Charlie's Diary

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Mon, 17 May 2004

I was a teenage typewriter nerd

One of my long-term regrets is that I was born too early. Too early for computer science to be taught at school early enough for me to take it as an 'O' or 'A' level topic and then go on to do it at University the first time round, anyway -- I suppose if I'd been born any later I wouldn't remember watching Neil Armstrong step off that ladder live on a flickering black and white TV. But I digress: my first acquaintance with the QWERTY keyboard came not from any electronic device, but courtesy of an elderly manual typewriter when I was about 11.

Typing wasn't something that was taught at the boy's school I went to, but I already knew that I wanted to be a writer when I grew up. My sister (who's somewhat older than I am) had a very compact Empire Aristocrat, and for no reason that I can remember she gave it to me. I happily beat it to death over the next three or four years, finding that it gave legs to the D&D scenarios (and early, really really bad short stories I was cutting my teeth on) of my mid-teens. It was an all-metal machine with an all-metal case, implying that it was manufactured nearer to 1950 than 1960, and probably aimed at journalists. Eventually it died of metal fatigue: the keys began snapping, and the cost of repairing it annoyed my parents until my mother bought me an Adler 25 for a birthday present. It was another manual typewriter: I'd had my heart set on a Smith-Corona golfball electric, just then coming down in price to a point where it was within the scope of my dreams, but I wasn't to get my hands on an electric machine for another few years. I was a four-fingered self-taught typist, because my little pinkies lacked the strength (and length!) required to hammer the manual keyboard into submission -- it took me years to convert myself into a true touch-typist after I switched to using electric typewriters and word processors.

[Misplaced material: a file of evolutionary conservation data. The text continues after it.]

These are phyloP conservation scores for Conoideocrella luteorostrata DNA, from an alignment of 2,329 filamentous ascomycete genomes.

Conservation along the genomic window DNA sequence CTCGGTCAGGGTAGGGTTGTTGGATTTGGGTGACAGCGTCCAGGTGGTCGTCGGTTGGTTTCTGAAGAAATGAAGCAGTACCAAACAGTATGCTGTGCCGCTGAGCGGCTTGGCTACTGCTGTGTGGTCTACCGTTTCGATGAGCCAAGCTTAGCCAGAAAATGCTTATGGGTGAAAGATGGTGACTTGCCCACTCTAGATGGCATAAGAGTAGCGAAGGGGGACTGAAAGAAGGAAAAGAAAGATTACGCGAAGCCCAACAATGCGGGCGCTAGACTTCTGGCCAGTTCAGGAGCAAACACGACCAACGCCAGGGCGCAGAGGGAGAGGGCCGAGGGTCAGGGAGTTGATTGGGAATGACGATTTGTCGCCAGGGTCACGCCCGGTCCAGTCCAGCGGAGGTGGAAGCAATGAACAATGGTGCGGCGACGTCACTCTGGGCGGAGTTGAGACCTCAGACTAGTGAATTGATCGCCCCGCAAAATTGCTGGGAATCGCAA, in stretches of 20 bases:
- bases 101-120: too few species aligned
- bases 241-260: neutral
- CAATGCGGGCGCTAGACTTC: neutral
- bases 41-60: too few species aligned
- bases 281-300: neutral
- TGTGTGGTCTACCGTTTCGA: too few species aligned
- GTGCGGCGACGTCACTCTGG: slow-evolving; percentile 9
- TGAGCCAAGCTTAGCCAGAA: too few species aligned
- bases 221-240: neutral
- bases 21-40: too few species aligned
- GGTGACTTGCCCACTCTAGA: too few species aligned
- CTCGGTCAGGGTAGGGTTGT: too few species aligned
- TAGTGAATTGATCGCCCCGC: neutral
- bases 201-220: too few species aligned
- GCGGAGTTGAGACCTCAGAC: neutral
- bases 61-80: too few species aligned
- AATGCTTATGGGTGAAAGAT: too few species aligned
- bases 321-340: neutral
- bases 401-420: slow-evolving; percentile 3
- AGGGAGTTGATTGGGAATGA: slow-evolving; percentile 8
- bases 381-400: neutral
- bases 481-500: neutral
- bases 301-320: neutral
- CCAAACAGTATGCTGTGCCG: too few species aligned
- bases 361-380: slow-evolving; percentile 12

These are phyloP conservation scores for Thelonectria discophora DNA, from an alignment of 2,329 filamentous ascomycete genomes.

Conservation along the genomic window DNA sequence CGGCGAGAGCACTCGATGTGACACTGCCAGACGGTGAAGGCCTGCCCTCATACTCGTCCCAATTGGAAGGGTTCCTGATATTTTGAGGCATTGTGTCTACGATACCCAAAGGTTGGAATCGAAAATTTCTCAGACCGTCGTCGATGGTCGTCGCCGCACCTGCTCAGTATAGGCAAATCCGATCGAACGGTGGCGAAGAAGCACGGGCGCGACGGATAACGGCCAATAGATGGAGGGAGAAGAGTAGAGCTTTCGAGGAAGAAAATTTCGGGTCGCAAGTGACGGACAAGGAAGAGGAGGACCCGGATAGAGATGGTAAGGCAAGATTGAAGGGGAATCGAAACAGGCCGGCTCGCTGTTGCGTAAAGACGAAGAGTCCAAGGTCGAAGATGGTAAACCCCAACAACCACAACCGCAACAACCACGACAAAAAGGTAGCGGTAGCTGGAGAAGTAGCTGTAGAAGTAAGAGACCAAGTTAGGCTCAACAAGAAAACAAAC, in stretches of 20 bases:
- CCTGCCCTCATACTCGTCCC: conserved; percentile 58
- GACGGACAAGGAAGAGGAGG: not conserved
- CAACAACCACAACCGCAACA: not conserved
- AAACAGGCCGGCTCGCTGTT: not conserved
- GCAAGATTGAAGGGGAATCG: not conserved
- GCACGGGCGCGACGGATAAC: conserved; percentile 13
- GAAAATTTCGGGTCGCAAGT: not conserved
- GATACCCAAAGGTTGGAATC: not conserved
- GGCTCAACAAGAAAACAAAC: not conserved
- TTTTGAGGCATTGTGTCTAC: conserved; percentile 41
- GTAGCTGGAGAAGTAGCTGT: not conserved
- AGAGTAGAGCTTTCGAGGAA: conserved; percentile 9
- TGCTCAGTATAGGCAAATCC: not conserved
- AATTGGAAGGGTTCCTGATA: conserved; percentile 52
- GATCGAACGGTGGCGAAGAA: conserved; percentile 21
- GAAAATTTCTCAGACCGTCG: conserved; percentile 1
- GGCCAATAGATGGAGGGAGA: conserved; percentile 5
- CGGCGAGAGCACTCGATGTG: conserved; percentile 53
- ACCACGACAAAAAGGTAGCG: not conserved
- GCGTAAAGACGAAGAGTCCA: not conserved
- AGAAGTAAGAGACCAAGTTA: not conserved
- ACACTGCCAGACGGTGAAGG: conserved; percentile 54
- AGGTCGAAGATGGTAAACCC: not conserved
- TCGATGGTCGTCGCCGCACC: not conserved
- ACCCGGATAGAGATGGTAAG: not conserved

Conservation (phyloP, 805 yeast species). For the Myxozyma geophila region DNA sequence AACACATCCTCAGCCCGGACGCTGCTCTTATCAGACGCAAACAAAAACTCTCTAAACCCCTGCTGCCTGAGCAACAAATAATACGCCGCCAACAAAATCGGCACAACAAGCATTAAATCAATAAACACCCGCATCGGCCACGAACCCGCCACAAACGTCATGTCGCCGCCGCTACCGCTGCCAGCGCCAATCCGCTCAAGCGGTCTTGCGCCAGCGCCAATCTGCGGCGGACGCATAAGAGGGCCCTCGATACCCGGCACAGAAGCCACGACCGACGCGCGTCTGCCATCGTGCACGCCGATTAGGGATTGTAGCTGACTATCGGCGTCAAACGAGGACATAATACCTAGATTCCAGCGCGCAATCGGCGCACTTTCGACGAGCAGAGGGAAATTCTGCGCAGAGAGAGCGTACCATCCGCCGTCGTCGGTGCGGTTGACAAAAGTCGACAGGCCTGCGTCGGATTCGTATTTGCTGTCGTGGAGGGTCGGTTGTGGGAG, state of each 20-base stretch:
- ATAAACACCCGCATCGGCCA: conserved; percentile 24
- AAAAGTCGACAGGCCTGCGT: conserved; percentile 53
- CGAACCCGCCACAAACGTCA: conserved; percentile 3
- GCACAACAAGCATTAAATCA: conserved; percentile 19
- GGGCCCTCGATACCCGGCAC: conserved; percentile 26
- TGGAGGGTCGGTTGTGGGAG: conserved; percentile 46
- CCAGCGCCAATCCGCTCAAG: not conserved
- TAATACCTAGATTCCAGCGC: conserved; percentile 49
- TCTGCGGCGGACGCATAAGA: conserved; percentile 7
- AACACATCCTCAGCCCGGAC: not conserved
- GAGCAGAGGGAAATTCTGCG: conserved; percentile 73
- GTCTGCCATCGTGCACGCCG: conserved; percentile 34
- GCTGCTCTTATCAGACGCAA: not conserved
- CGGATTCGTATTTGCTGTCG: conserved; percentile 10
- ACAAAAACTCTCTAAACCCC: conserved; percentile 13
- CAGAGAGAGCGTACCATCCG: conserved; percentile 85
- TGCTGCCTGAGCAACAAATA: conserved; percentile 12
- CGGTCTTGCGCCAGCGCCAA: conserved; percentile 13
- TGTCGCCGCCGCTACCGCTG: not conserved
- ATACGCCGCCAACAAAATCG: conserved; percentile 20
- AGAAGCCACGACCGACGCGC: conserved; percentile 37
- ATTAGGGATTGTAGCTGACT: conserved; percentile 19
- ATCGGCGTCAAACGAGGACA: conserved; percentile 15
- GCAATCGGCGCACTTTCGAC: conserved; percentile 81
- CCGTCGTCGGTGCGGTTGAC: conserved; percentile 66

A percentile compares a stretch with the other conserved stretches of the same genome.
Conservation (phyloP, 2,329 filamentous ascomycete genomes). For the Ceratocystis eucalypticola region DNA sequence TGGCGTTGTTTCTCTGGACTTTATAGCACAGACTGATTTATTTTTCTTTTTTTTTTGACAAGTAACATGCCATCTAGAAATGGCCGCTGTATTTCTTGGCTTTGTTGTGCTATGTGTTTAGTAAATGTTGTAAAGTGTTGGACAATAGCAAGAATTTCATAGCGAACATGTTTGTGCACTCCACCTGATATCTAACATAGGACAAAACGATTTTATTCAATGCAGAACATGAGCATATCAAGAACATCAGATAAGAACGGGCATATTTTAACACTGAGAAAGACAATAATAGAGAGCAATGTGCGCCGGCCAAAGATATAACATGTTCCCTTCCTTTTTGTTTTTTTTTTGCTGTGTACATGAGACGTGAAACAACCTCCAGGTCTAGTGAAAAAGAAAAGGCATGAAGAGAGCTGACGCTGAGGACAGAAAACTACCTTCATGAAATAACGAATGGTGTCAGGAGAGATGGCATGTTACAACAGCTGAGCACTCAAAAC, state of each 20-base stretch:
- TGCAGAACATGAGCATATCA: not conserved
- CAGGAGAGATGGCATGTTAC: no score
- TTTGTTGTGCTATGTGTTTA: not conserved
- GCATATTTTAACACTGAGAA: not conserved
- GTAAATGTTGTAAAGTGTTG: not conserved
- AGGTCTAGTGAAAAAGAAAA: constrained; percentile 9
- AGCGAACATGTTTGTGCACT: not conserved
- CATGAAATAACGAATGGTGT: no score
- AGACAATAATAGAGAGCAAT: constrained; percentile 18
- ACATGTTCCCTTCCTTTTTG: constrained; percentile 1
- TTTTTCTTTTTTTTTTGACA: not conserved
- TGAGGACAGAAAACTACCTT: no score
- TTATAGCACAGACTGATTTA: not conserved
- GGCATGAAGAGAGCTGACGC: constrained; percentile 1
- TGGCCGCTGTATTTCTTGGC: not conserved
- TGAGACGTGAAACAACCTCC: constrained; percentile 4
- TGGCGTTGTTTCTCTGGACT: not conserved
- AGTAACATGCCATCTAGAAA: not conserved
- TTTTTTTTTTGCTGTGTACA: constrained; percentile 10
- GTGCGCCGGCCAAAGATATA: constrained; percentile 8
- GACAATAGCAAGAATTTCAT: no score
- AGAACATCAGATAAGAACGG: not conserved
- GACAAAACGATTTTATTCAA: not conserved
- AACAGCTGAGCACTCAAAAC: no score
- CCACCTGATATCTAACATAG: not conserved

When I went to university in the early eighties, home computers were still rather pathetic, and PCs were far beyond my budget: the cost of a PC-XT clone, daisywheel printer (9-pin dot matrix printers were Not Acceptable for coursework), and (gasp) disk drives was close to what I had to live on for eight months. However, in my second year I lashed out and, with the proceeds of a vacation job (and a small savings account left by my grandfather) I lashed out and bought myself a frightening Brother CE-70. It was, in a very real way, my first word processor: it had a massive 8K memory, enough to hold almost a page of text, and it has a 20 character LCD display above its daisywheel print head. This was in many ways a class machine, a heavy duty electronic office typewriter that could allow me to edit lines of text before hitting the print button. You could even buy a serial interface for it, if you had a computer and wanted to use it as a printer or a teletype terminal.

That was, of course, my last typewriter. The next year, Amstrad launched the Amstrad PCW8256 all-in-one word processor. Actually, it was a CP/M machine with all the bits, plus a dedicated WP package that could run on the bare metal, but it was also a fully functional computer: I sold the typewriter and bought a PCW with the change, and never looked back.